Talent Acquisition

What is Talent Acquisition?

In today’s highly competitive labor market, top firms across industry verticals compete fiercely to attract and retain top-performing talent. As organizations undergo rapid digital transformation, there is a constant need to acquire talent with cutting-edge skill sets that can be leveraged to propel change and develop new capabilities.

Talent acquisition is the strategic process of identifying quality candidates to fill a job role, choosing the right candidate for a given role in the organization, hiring that person and inducting them into the company with a comprehensive onboarding process.

Talent acquisition begins with the assessment of a business need to acquire skilled labor for a given role or with a specified skill set. Depending on the size of the organization, responsibility for talent acquisition may fall to a talent acquisition manager, a team of talent acquisition specialists within an HR department or a dedicated talent acquisition department.

Talent Acquisition vs Recruitment – What’s the Difference?

Talent acquisition and recruitment ultimately mean the same thing: we want to attract the best possible workers with the best skills and experience to work for our organizations. While the two terms are sometimes used interchangeably, in practice, they can look very different.

Recruiters can operate as part of a corporation or part of an agency. In the corporate model, recruiters work for a single corporation to fill vacant roles with the organization. In the agency model, external recruiting agency contracts with a corporation to fill vacant roles in exchange for a cash payment or a portion of the worker’s salary. Recruiters are most successful when they place the highest volume of candidates in new roles in the shortest amount of time.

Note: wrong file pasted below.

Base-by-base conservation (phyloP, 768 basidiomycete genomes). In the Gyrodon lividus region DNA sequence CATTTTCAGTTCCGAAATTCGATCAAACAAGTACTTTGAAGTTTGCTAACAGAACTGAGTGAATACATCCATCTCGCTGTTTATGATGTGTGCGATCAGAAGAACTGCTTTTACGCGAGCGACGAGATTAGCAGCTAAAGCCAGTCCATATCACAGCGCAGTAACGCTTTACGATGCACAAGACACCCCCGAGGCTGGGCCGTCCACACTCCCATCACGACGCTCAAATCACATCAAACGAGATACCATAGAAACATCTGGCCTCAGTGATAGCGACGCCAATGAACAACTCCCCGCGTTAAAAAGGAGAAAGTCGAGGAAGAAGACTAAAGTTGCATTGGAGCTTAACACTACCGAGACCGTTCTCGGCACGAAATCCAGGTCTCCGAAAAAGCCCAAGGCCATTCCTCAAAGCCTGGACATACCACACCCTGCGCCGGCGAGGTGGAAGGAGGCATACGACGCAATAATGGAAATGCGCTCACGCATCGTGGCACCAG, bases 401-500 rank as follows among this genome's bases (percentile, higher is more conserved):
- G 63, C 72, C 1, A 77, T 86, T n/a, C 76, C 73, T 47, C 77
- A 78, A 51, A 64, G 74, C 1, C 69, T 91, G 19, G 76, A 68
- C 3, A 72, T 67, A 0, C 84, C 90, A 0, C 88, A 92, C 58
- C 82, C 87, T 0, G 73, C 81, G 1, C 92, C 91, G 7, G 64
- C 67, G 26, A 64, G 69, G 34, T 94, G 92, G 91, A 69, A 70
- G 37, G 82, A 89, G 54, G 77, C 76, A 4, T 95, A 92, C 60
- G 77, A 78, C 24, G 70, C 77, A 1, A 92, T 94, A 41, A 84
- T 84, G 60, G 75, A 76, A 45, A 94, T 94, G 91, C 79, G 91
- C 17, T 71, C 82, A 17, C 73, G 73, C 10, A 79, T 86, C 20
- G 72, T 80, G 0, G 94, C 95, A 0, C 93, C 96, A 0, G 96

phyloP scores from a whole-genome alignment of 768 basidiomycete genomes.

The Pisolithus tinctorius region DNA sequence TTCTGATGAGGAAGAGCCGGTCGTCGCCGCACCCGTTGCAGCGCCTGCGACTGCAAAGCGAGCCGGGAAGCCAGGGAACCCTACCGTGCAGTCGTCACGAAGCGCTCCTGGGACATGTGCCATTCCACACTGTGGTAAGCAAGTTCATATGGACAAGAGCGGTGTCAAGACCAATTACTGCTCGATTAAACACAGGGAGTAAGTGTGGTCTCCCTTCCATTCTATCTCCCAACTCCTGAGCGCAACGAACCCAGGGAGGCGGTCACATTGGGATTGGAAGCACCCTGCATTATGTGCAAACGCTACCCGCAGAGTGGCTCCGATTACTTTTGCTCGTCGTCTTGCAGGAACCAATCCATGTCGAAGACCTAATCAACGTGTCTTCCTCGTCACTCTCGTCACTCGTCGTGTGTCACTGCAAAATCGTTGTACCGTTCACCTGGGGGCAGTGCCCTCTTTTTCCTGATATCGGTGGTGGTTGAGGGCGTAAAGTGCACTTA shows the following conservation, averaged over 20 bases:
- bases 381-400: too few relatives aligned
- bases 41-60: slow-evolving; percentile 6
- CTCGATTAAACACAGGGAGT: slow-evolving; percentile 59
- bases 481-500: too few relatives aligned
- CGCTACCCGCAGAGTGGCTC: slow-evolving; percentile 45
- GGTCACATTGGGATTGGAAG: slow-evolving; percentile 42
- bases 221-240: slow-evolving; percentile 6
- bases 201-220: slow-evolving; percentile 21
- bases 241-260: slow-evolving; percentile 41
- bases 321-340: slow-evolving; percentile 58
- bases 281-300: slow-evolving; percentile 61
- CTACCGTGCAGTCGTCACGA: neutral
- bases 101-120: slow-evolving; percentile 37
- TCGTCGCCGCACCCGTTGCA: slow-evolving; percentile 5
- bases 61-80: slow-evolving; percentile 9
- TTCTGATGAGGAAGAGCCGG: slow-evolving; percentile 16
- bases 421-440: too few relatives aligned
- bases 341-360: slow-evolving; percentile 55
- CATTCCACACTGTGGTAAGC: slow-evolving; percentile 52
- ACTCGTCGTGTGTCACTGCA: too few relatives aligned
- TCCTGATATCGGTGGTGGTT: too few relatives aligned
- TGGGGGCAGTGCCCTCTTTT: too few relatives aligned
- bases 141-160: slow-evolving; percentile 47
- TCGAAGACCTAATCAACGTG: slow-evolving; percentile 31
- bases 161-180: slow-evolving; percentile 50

Talent acquisition is an emerging function and department that plays a more strategic role within the organization. Talent acquisition experts and specialists take a long-term approach to sourcing and securing talent that will meet the firm’s labor needs. Talent acquisition specialists play a role in corporate succession planning – they work to anticipate how the firm’s labor needs will change in the future, including changes in C-level executive staff, and help to line up replacements in advance. This helps to maintain business continuity during periods of staff turnover.

Of course, talent acquisition does include an element of recruitment. Talent acquisition experts may design or participate in corporate branding initiatives, or help to craft corporate literature and other messaging about the organization’s hiring approach. Ultimately, however, talent acquisition goes beyond recruitment and includes many more aspects of the overall talent management process.

Six Stages of Talent Acquisition

The primary goal of talent acquisition is to ensure that the organization has stable, long-term access to the human resources that are necessary for it to carry out its operations. The process of talent acquisition can be summarized in six stages.

Stage One: Sourcing and Lead Generation

The first step to effective talent acquisition is candidate sourcing and lead generation. Talent acquisition specialists most generate a flow of qualified candidates that may be interested in applying for roles within the organization. The goal is to find, qualify and maintain contact with a network of exceptional candidates, some of whom may wish to apply for a vacant role at the organization in the future.

Talent can be sourced through many different channels and the most skilled talent acquisition professionals understand the benefits of leveraging a multi-channel search for candidates. Popular channels include:

  • Social platforms (LinkedIn)
  • Job posting websites
  • Internal referrals
  • Industry networking events
  • Colleges and universities
  • Online communities
  • Professional associations

Talent sourcing is an opportunity to get creative and track down your ideal candidate wherever they are most likely to be found.

Stage Two: Recruitment